Report: “New Algorithm Searches Historic Documents To Identify Noteworthy People”
From the University of Buffalo:
Old newspapers provide a window into our past, and a new algorithm co-developed by a School of Management researcher is helping turn those historic documents into useful, searchable data.
Published in Decision Support Systems, the algorithm can find and rank people’s names in order of importance from the results produced by optical character recognition (OCR), the computerized method of converting scanned documents into text that is often messy.
“It’s a known fact that when OCR software is run, very often the text gets garbled,” says Haimonti Dutta, assistant professor of management science and systems. “With old newspapers, books and magazines, problems can arise from poor ink quality, crumpled or torn paper, or even unusual page layouts the software isn’t expecting.”
To develop the algorithm, researchers partnered with the New York Public Library (NYPL) and analyzed more than 14,000 articles from New York City newspaper The Sun published during November and December 1894. The NYPL has scanned more than 200,000 newspaper pages as part of Chronicling America, an initiative of the National Endowment for the Humanities and the Library of Congress that is working to develop an online, searchable database of historical newspapers from 1777 to 1963.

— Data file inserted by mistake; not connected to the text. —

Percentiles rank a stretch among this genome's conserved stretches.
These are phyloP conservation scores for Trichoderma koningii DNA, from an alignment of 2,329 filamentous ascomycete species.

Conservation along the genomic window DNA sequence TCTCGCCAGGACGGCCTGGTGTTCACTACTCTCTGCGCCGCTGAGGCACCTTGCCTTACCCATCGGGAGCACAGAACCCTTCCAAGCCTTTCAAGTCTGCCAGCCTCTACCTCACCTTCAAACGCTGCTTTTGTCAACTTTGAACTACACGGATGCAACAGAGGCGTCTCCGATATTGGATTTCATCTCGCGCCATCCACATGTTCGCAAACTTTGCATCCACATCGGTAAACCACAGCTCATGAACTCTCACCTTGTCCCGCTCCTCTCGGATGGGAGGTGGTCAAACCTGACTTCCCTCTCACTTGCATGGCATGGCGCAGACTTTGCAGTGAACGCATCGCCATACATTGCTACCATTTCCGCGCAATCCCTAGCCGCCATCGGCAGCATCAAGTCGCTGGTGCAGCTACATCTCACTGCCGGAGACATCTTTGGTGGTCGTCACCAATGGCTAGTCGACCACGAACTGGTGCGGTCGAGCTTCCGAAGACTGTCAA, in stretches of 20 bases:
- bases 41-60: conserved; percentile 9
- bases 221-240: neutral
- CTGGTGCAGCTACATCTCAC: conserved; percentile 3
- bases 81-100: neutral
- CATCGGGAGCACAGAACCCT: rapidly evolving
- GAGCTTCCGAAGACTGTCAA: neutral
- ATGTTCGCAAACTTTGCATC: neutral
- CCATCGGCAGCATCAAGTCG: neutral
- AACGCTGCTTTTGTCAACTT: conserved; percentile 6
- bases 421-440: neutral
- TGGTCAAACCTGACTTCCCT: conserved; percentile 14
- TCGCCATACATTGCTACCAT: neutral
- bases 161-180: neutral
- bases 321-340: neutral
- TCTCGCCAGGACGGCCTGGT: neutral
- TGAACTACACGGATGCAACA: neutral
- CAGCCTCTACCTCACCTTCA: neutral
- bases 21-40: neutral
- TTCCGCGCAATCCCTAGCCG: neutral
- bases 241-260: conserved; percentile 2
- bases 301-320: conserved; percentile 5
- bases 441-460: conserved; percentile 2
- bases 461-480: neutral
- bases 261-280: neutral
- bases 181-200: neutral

Dutta says their process has wide-reaching implications for discovering important people throughout history.
“We recently used this technique on African American literature from the Civil War to learn more about the important people during the era of slavery,” Dutta says. “Going forward, we’ll be expanding the technique to examine relationships between people and build out the social networks of the past.”
About Gary Price
Gary Price (email@example.com) is a librarian, writer, consultant, and frequent conference speaker based in the Washington D.C. metro area. He earned his MLIS degree from Wayne State University in Detroit. Price has won several awards including the SLA Innovations in Technology Award and Alumnus of the Year from the Wayne St. University Library and Information Science Program. From 2006-2009 he was Director of Online Information Services at Ask.com.